THE COZY MYSTERY
COZY MYSTERIES are also referred to as ‘cozies’. In England they are called ‘Aga Sagas’ because they are read sitting by the Aga stove on a blustery evening (or afternoon).
I’m drawing to the close of my third complete revision of my cozy. Round of applause, please. It’s been gruesome and exhausting.
One of the members of my writing group had only a vague concept of what a cozy was even after years of critiquing my work. I asked this person to read one that had influenced my choice of fiction, and then he could critique me. After reading twenty-eight pages my fellow writer was completely saccharined-out.
Cozies can have that affect on some people. There are cozies, and there are cozies, just as in any other genre. They run the gamut from Agatha Christie and Dorothy Sayers down to. . . well I won’t say down to whom, but they are out there, complete with misspellings and main character name changes in the middle of the story. One cozy I read misspelled leech throughout the book, and the poor leech was a secondary character.
Usually a cozy takes place in a small community where everyone is known to each other, though not necessarily intimately. It’s a cliquey sort of environment, and emotions can run high for extra tension beyond the tensions the prerequisite murder have caused. If you think of how a movie is rated for S, V, and L, a cozy will come in at a PG. Sex, Violence and Language are virtually absent from the page, only referred to so the reader will know that S and V have occurred in some less savory quarter, or to an unsavory person who uses L.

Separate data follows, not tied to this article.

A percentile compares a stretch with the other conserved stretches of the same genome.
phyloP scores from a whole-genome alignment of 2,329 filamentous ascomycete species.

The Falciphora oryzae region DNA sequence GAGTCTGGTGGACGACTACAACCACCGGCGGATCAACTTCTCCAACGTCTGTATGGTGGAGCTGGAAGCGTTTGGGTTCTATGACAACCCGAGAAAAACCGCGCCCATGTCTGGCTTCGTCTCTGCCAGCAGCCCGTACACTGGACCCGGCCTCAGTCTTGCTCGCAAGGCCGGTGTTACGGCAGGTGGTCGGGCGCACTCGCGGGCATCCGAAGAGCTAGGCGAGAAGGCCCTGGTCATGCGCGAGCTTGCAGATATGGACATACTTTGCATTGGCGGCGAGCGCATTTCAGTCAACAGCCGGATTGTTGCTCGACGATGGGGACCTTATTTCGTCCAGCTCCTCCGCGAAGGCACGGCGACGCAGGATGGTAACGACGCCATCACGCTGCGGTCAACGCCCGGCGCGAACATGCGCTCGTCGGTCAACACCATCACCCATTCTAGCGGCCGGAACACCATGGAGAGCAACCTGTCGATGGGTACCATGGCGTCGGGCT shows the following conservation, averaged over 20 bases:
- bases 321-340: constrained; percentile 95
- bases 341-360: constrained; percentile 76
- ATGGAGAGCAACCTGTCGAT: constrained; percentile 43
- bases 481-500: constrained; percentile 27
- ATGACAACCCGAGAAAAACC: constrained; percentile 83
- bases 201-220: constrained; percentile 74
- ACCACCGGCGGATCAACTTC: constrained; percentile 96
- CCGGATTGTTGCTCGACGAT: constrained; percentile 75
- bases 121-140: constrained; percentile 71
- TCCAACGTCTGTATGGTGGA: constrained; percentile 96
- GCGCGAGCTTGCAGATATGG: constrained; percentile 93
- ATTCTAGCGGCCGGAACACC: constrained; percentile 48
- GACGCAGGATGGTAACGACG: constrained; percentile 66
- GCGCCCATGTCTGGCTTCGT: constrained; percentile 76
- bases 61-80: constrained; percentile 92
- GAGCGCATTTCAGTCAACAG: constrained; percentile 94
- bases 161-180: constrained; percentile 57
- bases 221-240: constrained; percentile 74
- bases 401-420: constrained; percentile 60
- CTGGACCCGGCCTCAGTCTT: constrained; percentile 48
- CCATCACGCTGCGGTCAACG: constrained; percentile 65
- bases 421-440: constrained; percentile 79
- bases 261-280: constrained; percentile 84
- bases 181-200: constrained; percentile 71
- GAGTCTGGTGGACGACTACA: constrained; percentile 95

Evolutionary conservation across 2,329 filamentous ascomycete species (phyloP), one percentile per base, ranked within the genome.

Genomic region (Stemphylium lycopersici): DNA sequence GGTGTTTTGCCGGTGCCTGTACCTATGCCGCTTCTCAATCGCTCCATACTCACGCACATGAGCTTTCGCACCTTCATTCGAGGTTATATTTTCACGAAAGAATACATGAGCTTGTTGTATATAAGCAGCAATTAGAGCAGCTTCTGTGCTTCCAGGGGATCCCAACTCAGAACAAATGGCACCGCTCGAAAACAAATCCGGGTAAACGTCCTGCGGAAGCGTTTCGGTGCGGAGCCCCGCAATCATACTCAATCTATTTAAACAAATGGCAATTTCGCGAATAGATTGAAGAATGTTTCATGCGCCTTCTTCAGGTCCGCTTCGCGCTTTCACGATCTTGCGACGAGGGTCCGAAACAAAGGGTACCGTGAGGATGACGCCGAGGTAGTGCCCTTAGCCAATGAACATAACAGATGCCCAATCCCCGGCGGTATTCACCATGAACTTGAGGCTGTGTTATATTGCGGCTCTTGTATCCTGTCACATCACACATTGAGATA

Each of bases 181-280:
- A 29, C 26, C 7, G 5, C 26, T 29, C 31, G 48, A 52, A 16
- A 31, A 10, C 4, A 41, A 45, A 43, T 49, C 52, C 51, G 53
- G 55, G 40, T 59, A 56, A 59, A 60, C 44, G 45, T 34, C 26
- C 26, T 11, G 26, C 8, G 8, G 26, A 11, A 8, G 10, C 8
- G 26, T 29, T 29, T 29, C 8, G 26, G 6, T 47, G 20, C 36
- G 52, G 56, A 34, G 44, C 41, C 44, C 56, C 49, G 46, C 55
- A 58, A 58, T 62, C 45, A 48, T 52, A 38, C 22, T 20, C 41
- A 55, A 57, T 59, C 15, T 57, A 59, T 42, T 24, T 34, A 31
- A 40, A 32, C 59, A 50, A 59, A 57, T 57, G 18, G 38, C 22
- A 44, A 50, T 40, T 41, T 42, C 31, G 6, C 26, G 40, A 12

The protagonists are usually female, as are the readers of cozies. Almost always they are amateurs when it comes to dealing with crime. They continue this charade even if the series runs to ten or a dozen books. It’s an appealing shtick.
The protagonist sometimes has an interesting side-line that can be part of the mystery, or an aside that the followers of that series enjoy reading about. Examples are: innkeeper, caterer, animal breeder, bookbinder, herbalist. The list stretches on.
And the protagonist usually has a friend in the police force who aids her in the search for truth and justice.
I fought against it, but my protagonist has been working with a policeman. He wants to retire, preferably in the arms of the heroine, but that, and anything else un-cozy, will never darken the pages of my story.
Unless there is a sequel.